JAMES M. DALZELL - AUTOGRAPH POEM SIGNED 07/04/1920 - HFSID 44099
Sale Price $1,530.00
THE CIVIL WAR PRIVATE AND POET GLORIFIES THE SACRIFICES OF UNION FORCES DURING THE CONFLICT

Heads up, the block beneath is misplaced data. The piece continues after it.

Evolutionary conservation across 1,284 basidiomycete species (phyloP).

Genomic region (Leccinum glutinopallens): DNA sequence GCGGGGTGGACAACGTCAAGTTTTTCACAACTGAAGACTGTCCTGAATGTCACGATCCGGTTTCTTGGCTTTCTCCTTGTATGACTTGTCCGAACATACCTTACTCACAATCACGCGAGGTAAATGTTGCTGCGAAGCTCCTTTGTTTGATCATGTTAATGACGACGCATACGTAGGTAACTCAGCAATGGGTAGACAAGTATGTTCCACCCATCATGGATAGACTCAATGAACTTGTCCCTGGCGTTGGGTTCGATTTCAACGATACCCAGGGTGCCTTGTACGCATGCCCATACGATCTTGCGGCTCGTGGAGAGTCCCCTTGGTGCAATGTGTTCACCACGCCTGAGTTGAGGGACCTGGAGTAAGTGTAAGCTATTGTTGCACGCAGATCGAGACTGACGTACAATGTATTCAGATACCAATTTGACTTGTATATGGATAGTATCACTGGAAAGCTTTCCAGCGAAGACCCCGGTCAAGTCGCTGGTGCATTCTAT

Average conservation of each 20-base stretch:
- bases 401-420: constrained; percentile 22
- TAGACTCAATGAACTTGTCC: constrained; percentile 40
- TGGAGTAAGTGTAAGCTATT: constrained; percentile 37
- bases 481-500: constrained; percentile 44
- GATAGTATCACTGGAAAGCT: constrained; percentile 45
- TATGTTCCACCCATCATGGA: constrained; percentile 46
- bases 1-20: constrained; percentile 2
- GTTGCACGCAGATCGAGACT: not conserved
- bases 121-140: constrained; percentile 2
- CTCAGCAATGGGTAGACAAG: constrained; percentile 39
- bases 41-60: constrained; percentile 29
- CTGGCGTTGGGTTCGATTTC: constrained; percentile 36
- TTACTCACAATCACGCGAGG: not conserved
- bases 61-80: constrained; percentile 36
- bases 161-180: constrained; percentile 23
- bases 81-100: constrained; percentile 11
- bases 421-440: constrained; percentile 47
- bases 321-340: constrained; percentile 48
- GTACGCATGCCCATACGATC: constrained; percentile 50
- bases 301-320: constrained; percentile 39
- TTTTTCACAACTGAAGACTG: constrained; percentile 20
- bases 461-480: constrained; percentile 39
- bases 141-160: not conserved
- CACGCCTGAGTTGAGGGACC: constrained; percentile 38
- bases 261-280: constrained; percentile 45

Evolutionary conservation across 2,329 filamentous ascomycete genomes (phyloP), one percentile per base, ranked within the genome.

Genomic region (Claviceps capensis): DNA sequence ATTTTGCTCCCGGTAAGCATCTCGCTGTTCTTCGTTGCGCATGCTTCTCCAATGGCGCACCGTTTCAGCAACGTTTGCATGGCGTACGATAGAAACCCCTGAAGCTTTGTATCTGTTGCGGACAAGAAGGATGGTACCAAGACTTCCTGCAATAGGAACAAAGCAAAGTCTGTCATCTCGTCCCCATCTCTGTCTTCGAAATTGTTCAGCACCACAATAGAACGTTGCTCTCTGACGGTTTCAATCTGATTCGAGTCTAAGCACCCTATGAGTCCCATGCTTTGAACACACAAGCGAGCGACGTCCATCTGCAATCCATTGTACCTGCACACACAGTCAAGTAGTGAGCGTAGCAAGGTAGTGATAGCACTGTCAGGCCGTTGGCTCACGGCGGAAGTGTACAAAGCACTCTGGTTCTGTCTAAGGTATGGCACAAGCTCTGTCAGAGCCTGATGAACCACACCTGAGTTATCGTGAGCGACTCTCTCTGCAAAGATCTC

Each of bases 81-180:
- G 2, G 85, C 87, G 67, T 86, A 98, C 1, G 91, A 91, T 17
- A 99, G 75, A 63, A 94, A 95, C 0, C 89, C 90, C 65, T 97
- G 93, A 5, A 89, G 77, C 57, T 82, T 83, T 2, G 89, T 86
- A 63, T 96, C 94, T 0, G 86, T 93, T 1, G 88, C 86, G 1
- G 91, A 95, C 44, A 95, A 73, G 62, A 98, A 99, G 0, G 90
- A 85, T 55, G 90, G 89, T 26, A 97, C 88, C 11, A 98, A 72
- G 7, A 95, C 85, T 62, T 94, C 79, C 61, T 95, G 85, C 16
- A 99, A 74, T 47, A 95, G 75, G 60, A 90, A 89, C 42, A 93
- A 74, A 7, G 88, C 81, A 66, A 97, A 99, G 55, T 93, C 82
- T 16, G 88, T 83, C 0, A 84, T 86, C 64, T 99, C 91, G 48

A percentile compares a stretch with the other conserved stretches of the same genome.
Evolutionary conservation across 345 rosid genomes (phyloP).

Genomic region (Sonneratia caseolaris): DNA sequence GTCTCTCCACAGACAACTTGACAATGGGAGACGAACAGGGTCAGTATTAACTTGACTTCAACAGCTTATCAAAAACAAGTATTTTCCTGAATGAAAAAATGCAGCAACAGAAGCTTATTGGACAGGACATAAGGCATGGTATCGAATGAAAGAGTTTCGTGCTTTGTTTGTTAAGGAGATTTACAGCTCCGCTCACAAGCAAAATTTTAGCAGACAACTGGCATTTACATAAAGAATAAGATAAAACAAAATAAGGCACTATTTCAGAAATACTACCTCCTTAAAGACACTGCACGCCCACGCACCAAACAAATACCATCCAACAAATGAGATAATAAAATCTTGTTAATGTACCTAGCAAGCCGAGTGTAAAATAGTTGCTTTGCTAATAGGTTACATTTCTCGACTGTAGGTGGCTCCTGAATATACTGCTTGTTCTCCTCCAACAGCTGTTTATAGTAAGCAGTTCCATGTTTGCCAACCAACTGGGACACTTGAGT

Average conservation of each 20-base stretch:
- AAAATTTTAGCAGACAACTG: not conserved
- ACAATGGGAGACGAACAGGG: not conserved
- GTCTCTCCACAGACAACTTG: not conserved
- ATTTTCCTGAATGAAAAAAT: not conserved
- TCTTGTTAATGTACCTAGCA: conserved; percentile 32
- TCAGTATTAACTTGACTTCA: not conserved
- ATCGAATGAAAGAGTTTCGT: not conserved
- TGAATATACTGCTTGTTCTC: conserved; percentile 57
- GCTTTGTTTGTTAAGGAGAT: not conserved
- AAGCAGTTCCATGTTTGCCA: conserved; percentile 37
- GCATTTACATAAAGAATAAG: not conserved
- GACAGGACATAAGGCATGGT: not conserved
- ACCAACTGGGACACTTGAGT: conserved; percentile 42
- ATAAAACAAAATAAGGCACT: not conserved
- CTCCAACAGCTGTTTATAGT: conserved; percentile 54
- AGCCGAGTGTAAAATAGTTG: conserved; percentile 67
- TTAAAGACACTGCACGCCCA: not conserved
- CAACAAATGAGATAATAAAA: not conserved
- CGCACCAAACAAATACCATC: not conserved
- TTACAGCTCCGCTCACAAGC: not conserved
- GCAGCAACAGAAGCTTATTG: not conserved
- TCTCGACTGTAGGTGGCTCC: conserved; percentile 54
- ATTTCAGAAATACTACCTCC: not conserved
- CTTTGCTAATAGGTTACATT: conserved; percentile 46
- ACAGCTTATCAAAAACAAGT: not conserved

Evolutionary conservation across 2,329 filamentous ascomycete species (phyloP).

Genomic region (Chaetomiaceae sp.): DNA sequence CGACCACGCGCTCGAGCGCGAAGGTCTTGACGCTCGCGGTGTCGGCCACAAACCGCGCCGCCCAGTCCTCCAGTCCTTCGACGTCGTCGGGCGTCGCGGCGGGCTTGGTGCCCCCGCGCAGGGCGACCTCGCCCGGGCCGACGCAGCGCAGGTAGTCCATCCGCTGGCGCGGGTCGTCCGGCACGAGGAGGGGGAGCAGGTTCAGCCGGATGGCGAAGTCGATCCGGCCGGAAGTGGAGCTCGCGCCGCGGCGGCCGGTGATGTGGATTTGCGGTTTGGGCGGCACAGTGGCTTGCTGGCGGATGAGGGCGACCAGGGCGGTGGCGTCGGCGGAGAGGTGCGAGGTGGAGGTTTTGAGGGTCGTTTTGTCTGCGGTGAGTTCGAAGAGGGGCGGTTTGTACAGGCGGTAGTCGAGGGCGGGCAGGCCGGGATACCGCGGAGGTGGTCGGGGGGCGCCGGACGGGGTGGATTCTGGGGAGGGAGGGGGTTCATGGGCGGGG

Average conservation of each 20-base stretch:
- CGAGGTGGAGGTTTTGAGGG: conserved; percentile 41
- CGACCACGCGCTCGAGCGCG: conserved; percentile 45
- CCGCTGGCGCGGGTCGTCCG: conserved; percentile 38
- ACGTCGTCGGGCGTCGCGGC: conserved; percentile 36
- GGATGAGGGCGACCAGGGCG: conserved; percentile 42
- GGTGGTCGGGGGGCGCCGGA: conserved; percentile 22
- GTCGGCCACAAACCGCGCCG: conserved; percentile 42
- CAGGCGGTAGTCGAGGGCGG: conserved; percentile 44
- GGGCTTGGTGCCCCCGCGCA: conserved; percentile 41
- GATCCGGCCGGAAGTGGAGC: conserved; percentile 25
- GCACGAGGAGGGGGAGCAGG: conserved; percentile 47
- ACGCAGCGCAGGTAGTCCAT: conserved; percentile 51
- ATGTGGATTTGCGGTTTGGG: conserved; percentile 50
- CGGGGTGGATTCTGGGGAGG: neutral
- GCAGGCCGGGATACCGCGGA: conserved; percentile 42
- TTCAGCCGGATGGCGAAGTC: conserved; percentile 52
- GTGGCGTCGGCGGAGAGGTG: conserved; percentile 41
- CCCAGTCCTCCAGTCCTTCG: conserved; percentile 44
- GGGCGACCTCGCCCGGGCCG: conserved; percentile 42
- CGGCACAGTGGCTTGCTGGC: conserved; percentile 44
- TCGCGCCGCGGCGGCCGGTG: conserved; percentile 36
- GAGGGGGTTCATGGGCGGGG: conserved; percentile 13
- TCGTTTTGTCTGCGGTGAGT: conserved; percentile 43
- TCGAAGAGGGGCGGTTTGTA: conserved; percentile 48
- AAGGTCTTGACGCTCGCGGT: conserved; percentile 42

JAMES M. DALZELL. Autograph Poem signed: "J.M. Dalzell" at end and "Private Dalzell" in heading, 2p, 8x10¾, separate sheets. Headed: "The Blue and The Gray, 1867./By Private Dalzell./Music by G.F. Root./Copied in my own hand July 4, 1920 at 82." In full: "II./You may sing of the Blue and the Gray/And mingle their Lines in your rhyme,/But the Blue that we wore in the fray/Is covered with glory sublime./So no more let us hear of the Gray/The symbol of Treason and Shame,/We pierced it with bullets, away!/Or will pierce it with bullets again/(Chorus) Then up with the Blue [word crossed out] and down with the Gray,/And hurrah for the Blue that won us the day!/II.II./Of the Rebels who sleep in the Gray/Our silence is fitting alone/But we cannot afford them a boy/Of sorry, a tear, or a moan,/Let Oblivion seal up their graves/Of Treason, Disgrace and Defeat./Had they triumphed the Blue had been slaves/And the Union was lost in retreat./(Chorus.) Then up with the Blue and/ down with the Gray/And hurrah for the Blue that won us/the day./II.II.II./Of the Rebels whom Mercy still spares/To boast of the traitorous fray/No boy in the Blue thinks or cares/For the struggle is ended today/Let them come as they promised to come/Under Union and Loyalty too./And we'll hail them with fife and/with drum./And forget that they fired on the Blue./Chorus: Then up with the Blue & c/II V./As they carried Your Flag all the way,/Ye Northmen ye promised the Blue,/That ye'd never disgrace with the Gray/Their color so gallant and true/Will ye trace on the leaves of your souls/The Blue and the Gray in one line,/And mingle their hues on the scrolls/Which glorify Victory's shrine/(Chorus/changed) And cheer for the false and hiss/at the true,/And up with the Gray and/down with the Blue./V./Let the Traitors all go, if you may, -/Your heroes would punish the head -/But never confound with the Gray/The Blue, whether living or dead./O remember the price that was paid -/The blood of the brave and the true,/And you never can suffer to fade/The laurels that cover the Blue,/(Chorus) Then up with the Blue/and down with the Gray,/And hurrah for the Blue that won us the day!/[Note by the author]/Young, impetuous, just released from a long and bloody war these verses rushed from my pen as an expression of our feelings at that time. It ran through the press for a whole year, provoking much heated discussion, and resulted the next year in the establishment of Decoration Day. While sectional hate has all left my heart long ago, giving place to a charity that cures a multitude of sins, Yet at 82 Treason is still Treason in my view, the highest of all crimes. I pray God it may never again involve us in War." Written on verso of stationery headed: "Ohio House of Representatives/Columbus". Windowed to show verso. Civil War Private and poet James M. Dalzell (1838-1924) wrote this version of his 1867 poem, "The Blue and the Gray", in 1920 after he had nearly filled his life as a soldier, lawyer, author and a politician, including serving in the Ohio State Legislature. This poem was among published works and publicized memorial activities that inspired Civil War General John A. Logan to designate May 30, 1868 as Decoration Day. Logan, then Commander of the Grand Army of the Republic, a group of Civil War veterans, issued a general order "for the purpose of...decorating the graves of comrades who died in defense of their country." Dalzell became a member of the Grand Army and initiated the first Civil War soldiers reunion in Caldwell, Ohio on September 15-16, 1874. As chairman, founder and former soldier, he had obtained the sanction and attendance of General William T. Sherman and staff. Following WWI, Decoration Day became known as Memorial Day, and the practice now honors all deceased American servicemen. Dalzell adopted the non de plume of "Private Dalzell" to honor and not forsake the thousands of privates who served in the great conflict with little or no glory for their sacrifices. Likewise, this cause was a catalyst in his efforts to establish the national reunion of soldiers of the Blue and the Gray. For Dalzell, other postwar activities included working as a clerk in Washington, studying for and becoming a lawyer, writing many articles for newspapers, participating in politics and "taking the stump" for political favorites, such as fellow Ohioans, Presidents Rutherford B. Hayes (1877-1881) and James A. Garfield (1881). Lightly creased with folds, not at signature. Lightly stained at upper left margins and corners. Minor show through of letterhead at lower margin, touching several lines of writing (all legible). Frame is chipped at upper border and lower right corner, light scratch at lower portion. Overall, fine condition. Framed in the Gallery of History style: 35x29¾.
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